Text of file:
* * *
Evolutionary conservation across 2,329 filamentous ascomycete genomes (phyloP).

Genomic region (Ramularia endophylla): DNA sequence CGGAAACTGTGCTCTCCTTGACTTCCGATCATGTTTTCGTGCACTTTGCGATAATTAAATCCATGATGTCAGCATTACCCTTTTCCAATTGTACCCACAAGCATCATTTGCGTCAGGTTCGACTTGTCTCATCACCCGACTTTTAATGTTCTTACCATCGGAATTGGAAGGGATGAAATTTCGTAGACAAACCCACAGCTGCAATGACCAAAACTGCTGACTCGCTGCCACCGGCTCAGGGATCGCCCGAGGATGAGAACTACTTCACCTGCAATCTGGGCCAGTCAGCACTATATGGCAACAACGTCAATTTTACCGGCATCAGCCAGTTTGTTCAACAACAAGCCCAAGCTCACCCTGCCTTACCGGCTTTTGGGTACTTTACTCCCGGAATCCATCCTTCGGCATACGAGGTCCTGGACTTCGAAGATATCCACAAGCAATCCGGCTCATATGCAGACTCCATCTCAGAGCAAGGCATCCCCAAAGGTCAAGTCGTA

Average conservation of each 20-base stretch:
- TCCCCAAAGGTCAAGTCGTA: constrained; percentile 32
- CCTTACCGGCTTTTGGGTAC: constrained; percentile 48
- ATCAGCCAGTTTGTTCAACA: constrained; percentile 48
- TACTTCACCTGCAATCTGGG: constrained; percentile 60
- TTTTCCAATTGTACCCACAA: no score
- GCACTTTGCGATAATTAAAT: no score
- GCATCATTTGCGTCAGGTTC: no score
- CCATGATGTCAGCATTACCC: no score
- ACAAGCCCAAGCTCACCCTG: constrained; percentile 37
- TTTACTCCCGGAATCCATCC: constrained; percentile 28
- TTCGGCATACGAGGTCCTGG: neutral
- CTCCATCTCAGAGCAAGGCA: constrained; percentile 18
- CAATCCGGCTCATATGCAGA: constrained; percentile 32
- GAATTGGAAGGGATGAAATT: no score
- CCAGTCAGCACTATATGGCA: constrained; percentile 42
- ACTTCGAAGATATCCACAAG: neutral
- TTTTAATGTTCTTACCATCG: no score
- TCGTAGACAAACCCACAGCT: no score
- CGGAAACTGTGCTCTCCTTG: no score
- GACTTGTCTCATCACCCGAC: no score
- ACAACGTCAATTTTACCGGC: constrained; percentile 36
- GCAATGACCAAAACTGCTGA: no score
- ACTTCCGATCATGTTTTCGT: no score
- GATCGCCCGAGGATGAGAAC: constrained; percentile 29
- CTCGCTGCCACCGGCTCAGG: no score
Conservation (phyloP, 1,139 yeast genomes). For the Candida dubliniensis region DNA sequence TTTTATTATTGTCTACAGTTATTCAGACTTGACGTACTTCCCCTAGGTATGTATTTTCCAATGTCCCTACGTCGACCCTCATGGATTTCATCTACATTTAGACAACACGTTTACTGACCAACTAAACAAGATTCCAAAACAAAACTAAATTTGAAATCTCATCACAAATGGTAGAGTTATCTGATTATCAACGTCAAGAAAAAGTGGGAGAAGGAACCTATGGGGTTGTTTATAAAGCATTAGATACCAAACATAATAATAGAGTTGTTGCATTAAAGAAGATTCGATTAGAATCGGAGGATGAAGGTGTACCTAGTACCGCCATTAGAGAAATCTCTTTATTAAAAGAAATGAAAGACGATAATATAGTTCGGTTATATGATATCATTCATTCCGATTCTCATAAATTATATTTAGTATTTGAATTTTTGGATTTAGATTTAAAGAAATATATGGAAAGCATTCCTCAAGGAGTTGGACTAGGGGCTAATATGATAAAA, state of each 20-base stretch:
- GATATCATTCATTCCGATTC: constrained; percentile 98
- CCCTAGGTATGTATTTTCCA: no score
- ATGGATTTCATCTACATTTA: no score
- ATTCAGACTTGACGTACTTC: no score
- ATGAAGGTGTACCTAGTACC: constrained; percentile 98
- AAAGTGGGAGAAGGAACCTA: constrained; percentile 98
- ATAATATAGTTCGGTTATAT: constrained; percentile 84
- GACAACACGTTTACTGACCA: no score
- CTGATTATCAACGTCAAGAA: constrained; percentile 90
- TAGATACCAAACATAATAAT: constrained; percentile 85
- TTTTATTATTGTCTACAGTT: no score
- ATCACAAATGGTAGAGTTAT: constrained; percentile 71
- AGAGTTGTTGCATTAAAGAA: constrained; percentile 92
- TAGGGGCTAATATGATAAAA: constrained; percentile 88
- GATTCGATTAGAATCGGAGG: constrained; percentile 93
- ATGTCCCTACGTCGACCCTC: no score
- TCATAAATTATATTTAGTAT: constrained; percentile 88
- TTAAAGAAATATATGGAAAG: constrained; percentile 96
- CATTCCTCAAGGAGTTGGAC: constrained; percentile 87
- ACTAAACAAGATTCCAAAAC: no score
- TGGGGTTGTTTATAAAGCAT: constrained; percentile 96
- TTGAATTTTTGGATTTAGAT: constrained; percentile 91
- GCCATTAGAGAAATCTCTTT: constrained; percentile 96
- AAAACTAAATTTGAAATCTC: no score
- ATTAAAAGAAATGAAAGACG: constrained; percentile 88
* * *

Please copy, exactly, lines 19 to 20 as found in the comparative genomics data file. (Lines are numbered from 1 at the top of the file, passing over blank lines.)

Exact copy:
- ACTTCGAAGATATCCACAAG: neutral
- TTTTAATGTTCTTACCATCG: no score